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Molting Monk Seals: Brand new skin once a year!

Updated: Jun 15

Hawaiian monk seals undergo what is called a “catastrophic molt” about once a year. During this process the seals shed all their fur and the top layer of their skin. Hawaiian monk seals will often accumulate algae growth, along with other organic materials, on their fur throughout the year. By the time the seal molts it will often look green and dirty.


The actual molting process takes one to two weeks and is not particularly pleasant for the seal. The monk seal will typically haul out on a beach at the start of the molt and will stay there until the molt is complete. It does not go in the ocean much during the process and therefore does not eat much.


NOAA recommends staying at least 50’ from Hawaiian monk seals on the beach under normal circumstances and 150’ when a seal has a pup. It does not mention a specific distance for molting seals, but we recommend staying more than 50’ if possible as the seal is more sensitive and may be more likely to be disturbed by human presence.


As the seal molts pieces of its skin and fur begin to fall off. Beach goers have asked us if the seal is dead and decaying, and when you look at the attached pictures you will see why they think that! Remember it is illegal to collect the fur so just let it blow back into the ocean if you witness a molt in progress. Our experience is that the seals are more irritable while molting. It is probably pretty uncomfortable as evidenced by their behavior with lots of rolling around, scratching and trying to get comfortable.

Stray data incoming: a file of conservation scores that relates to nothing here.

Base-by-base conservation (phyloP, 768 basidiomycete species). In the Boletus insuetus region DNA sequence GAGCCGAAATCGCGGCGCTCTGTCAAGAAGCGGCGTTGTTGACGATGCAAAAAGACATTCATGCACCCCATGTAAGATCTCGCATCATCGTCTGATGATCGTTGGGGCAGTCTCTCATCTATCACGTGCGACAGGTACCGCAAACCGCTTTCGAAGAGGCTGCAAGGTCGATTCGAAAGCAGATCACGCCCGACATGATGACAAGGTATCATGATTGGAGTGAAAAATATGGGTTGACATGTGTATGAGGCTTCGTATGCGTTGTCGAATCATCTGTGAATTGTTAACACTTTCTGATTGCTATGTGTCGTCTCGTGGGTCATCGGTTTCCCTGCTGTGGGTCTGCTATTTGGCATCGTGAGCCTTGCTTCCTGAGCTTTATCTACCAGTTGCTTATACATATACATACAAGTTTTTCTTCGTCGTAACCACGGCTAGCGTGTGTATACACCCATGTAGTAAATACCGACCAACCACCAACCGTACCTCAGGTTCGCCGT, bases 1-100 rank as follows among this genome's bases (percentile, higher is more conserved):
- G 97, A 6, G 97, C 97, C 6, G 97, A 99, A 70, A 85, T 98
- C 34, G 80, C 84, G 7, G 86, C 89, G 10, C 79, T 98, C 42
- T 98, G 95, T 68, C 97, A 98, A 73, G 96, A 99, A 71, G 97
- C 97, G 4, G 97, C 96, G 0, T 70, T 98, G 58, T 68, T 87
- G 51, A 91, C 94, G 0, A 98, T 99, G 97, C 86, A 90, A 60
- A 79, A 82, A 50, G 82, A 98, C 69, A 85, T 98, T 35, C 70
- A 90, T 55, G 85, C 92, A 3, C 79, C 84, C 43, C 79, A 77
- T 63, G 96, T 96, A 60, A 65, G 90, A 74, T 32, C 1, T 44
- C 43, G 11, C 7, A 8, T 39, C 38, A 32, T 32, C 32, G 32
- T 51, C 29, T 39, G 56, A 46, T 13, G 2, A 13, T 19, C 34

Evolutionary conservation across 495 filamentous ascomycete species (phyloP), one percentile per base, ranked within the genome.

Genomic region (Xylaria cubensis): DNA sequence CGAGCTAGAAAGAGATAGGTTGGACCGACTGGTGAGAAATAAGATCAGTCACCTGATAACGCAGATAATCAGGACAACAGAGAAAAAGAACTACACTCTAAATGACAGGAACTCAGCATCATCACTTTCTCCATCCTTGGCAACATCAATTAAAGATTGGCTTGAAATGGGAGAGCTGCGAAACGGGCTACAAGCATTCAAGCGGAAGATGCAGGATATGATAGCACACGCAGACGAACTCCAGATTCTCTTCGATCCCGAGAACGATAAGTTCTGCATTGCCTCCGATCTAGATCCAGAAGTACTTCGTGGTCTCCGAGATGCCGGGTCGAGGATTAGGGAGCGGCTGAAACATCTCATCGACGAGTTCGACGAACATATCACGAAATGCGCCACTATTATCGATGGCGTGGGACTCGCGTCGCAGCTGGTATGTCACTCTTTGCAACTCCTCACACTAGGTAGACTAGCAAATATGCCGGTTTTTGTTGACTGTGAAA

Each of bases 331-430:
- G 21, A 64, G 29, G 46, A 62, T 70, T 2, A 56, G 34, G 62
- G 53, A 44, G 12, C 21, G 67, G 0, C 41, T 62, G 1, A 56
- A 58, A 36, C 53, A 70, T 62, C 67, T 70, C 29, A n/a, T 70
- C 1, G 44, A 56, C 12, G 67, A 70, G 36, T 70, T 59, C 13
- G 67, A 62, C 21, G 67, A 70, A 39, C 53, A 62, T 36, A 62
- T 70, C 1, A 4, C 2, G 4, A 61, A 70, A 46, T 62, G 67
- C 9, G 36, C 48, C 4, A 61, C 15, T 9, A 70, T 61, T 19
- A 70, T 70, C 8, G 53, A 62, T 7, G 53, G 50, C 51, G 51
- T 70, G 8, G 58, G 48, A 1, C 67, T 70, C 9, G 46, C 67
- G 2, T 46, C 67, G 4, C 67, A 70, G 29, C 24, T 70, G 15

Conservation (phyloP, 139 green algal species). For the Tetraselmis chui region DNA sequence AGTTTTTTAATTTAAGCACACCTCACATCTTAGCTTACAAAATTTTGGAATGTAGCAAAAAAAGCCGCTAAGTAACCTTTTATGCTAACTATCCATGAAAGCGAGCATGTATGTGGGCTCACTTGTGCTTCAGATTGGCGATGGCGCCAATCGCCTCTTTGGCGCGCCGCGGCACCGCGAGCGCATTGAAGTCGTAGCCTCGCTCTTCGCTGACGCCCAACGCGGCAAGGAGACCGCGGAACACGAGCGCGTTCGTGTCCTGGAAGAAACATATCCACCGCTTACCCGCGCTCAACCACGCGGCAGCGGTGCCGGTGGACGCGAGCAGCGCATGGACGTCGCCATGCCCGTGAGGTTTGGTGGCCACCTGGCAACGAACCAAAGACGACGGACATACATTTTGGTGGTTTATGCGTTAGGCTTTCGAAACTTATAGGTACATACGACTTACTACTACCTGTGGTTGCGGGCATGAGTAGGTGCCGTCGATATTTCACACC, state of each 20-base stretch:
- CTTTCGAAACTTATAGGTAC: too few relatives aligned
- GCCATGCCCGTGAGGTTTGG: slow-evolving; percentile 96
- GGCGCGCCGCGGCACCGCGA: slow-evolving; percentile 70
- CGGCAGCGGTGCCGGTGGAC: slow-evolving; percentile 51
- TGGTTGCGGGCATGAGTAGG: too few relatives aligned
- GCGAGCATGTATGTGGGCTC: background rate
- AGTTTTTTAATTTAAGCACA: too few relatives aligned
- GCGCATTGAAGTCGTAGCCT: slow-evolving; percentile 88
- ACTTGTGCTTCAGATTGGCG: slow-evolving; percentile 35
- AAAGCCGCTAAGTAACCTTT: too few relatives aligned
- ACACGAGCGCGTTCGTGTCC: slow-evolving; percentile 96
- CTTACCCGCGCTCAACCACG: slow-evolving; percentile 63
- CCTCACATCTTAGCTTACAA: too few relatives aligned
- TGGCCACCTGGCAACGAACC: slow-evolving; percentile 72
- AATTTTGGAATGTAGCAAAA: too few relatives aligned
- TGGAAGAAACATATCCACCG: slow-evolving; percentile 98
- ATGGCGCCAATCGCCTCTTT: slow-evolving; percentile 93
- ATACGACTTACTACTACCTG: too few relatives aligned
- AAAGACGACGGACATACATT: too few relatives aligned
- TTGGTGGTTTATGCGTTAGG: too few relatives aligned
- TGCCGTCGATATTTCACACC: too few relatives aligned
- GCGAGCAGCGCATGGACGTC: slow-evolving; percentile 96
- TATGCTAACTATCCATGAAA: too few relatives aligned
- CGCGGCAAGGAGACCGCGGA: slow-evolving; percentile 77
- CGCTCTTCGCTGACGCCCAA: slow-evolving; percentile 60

When the molt is over the seal has a shiny new silver coat and looks brand new! If humans had the option of suffering a couple of weeks a year to shed their old skin, ending up with a brand-new younger look in the end, I wonder how many would choose to molt themselves!


In the attached pictures you will see a Hawaiian monk seal on Maui that we found earlier this year in the earliest stages of molting on a remote beach (we reported the sighting to the Maui seal hotline at 808-292-2372). In the first picture, where she looks more brownish, you will see small holes in her coat where she lost some fur. In the later pictures (which are at a different beach because she was chased back in the water by someone getting too close to her!) you will see her about 70% molted with large sliver areas as well as large patches of skin and fur still in the process of falling off! She ultimately completed her molt and looks like a new seal!


See our Monk Seal and Hawaii Fine Art collections. A portion of all sales goes to benefit endangered Hawaiian monk seals.




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